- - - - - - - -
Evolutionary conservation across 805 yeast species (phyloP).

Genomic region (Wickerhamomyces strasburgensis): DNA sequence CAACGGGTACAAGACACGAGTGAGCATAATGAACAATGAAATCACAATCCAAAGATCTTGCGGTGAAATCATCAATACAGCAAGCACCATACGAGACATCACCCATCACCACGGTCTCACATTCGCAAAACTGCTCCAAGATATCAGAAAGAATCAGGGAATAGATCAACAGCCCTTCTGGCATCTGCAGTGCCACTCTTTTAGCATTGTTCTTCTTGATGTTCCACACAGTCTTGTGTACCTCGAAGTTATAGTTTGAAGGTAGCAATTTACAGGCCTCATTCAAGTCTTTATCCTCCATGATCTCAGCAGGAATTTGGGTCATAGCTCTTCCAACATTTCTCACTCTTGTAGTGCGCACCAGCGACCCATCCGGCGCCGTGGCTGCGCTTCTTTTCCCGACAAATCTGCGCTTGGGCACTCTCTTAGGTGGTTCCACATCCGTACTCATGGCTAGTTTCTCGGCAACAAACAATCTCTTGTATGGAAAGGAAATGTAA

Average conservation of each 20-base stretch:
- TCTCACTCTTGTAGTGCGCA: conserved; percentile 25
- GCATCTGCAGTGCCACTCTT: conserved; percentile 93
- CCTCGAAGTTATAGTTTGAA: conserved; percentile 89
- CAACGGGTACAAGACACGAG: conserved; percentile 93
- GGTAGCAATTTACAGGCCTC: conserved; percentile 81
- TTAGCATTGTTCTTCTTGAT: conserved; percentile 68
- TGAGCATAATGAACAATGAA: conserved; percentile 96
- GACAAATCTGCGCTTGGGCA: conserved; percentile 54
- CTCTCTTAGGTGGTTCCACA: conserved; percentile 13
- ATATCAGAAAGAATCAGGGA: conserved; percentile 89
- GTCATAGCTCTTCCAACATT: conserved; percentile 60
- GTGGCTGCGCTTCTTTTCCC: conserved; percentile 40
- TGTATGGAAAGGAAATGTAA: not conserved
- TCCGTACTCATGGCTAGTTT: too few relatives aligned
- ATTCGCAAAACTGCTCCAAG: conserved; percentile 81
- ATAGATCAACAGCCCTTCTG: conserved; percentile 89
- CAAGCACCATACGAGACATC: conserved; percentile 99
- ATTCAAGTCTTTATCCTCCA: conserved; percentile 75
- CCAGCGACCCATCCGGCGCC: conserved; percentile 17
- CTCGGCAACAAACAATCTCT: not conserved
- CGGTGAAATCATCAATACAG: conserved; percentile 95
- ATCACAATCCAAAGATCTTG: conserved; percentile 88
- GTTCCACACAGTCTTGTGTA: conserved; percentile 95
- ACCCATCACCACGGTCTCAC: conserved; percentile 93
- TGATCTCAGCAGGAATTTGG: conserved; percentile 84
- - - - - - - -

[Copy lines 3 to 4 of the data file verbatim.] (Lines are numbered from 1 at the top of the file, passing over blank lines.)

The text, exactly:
Average conservation of each 20-base stretch:
- TCTCACTCTTGTAGTGCGCA: conserved; percentile 25